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As Yellen Exits Fed, Policymakers Hold Interest Rates Steady

Federal Reserve Chair Janet Yellen speaks during a news conference following last month's Federal Open Market Committee meeting.
Carolyn Kaster
Federal Reserve Chair Janet Yellen speaks during a news conference following last month's Federal Open Market Committee meeting.

Updated at 2:09 p.m. ET

Federal Reserve Chair Janet Yellen led her last policy meeting on Wednesday as the finale to a two-day meeting on interest rates, which began Tuesday.

Policymakers left rates unchanged, as analysts had expected. But the Fed said inflation is "expected to move up this year."

The Fed signaled that a gradual tightening of monetary policy is coming as the U.S. economy keeps expanding and job growth continues to be solid.

Some analysts expect interest rates to increase in March.

Yellen has spent 14 years at the Federal Reserve — the last four as chair. She is also the first woman to lead the central bank.

As NPR's John Ydstie reported for The Two-Way:

"She leaves the Fed's top post having largely achieved its mandate to engineer full employment while keeping inflation at a level that fosters growth.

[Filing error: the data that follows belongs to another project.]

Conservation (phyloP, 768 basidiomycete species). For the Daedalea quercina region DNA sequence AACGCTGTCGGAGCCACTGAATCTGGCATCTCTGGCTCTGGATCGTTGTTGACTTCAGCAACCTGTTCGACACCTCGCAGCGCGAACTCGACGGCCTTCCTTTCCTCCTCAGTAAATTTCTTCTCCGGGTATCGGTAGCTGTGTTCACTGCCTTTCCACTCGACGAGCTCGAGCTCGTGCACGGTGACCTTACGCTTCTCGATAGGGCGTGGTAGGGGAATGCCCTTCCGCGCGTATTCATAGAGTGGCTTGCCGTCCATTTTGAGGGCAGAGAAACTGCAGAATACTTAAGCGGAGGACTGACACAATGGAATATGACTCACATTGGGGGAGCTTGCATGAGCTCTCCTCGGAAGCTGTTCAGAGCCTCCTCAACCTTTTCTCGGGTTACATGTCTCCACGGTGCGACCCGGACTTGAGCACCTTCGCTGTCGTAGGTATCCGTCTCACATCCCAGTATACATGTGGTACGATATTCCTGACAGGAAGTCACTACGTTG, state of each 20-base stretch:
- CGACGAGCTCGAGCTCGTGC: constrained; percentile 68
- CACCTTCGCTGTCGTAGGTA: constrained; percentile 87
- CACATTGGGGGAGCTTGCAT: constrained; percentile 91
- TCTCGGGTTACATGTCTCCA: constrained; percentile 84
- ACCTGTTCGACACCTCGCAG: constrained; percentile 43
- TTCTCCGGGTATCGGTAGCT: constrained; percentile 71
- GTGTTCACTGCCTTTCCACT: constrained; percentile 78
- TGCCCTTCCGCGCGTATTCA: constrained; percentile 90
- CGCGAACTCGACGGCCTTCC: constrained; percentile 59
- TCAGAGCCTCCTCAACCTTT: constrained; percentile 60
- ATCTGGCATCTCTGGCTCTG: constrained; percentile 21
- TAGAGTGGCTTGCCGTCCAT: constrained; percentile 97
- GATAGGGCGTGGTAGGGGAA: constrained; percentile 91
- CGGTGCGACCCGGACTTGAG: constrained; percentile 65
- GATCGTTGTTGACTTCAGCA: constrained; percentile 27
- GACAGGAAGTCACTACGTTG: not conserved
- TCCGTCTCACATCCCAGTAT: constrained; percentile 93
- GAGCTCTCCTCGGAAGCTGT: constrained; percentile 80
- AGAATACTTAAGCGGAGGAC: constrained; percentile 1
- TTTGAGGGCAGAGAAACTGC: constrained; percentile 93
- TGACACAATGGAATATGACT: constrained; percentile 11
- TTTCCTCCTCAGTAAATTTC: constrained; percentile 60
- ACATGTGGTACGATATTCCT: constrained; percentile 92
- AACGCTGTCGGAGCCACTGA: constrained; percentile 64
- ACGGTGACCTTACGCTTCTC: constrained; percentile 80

"While Yellen has her critics, she is widely viewed as a successful Fed chair."

When her term expires on Saturday, she will be succeeded by Jerome Powell, a Fed board member. His nomination as chairman was approved by the Senate last week.

Powell has concurred with Yellen's philosophy of raising rates slowly. When Yellen took over for Ben Bernanke in 2014, rates had fallen to near-zero levels as a result of the Great Recession.

Rather than offer Yellen a second term, President Trump chose Powell for the post.

Reuters reported analysts did not expect a dramatic shift from the Fed this week.

" 'Why change the current message on policy and possibly sway market opinion one way or the other, just before Powell takes over?' said Lou Brien, an analyst for Chicago trading firm DRW. 'I don't think Powell will shift the direction of policy in March, but it is only fair to give him a clean slate just in case.' "

Fed officials raised interest rates three times last year and are expected to raise rates at least three times in 2018.

The Associated Press reports:

"Mark Zandi, chief economist at Moody's Analytics, said he foresees four rate increases this year beginning in March. Zandi expects the Fed to accelerate its pace of increases because he thinks unemployment will fall further, leading to wage increases and a pickup in inflation.

" 'Everything is pointing to a more aggressive Fed this year,' Zandi said."

The Fed's key interest rate remains in the low range of 1.25 percent to 1.50 percent.

When Yellen's term ends, there will be four vacancies on the seven-member board.

Trump has nominated conservative economist Marvin Goodfriend for one of the vacant seats. There has been no nomination yet for the other open slots.

Copyright 2021 NPR. To see more, visit https://www.npr.org.

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Doreen McCallister
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